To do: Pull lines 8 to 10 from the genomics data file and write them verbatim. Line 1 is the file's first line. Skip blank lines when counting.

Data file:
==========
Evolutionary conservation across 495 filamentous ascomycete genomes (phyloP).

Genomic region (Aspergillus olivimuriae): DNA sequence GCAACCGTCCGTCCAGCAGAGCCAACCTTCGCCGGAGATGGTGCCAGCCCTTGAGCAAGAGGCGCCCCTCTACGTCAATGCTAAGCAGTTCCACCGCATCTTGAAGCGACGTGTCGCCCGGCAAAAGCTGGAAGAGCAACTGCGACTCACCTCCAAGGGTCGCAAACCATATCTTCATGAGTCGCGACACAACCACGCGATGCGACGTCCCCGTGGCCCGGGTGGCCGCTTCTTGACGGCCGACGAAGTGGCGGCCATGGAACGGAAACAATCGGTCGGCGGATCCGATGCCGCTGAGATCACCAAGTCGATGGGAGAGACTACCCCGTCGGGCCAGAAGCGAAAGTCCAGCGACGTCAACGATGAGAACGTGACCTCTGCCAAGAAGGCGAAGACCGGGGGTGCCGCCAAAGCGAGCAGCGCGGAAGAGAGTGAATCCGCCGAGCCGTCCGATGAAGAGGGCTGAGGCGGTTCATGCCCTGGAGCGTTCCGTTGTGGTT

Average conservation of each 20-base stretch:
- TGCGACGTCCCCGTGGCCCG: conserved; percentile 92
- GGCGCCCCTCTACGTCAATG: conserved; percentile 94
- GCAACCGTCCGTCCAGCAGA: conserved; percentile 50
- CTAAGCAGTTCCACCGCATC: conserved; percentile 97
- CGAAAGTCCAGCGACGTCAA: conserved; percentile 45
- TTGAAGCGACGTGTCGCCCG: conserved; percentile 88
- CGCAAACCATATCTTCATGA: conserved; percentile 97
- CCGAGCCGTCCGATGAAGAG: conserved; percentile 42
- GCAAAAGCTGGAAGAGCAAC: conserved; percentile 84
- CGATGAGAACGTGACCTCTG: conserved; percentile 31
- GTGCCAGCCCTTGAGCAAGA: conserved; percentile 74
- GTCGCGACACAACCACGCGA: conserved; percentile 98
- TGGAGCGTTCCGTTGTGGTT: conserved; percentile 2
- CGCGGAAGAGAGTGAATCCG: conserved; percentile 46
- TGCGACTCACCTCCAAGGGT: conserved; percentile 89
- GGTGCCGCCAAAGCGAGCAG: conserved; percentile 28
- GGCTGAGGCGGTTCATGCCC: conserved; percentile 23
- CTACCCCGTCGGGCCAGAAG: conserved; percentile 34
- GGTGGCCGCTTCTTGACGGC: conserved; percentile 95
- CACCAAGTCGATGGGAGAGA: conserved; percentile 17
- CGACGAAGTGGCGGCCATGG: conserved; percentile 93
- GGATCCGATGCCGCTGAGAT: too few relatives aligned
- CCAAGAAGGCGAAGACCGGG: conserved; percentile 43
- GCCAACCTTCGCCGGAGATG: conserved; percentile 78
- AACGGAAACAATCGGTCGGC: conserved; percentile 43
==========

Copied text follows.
- CGAAAGTCCAGCGACGTCAA: conserved; percentile 45
- TTGAAGCGACGTGTCGCCCG: conserved; percentile 88
- CGCAAACCATATCTTCATGA: conserved; percentile 97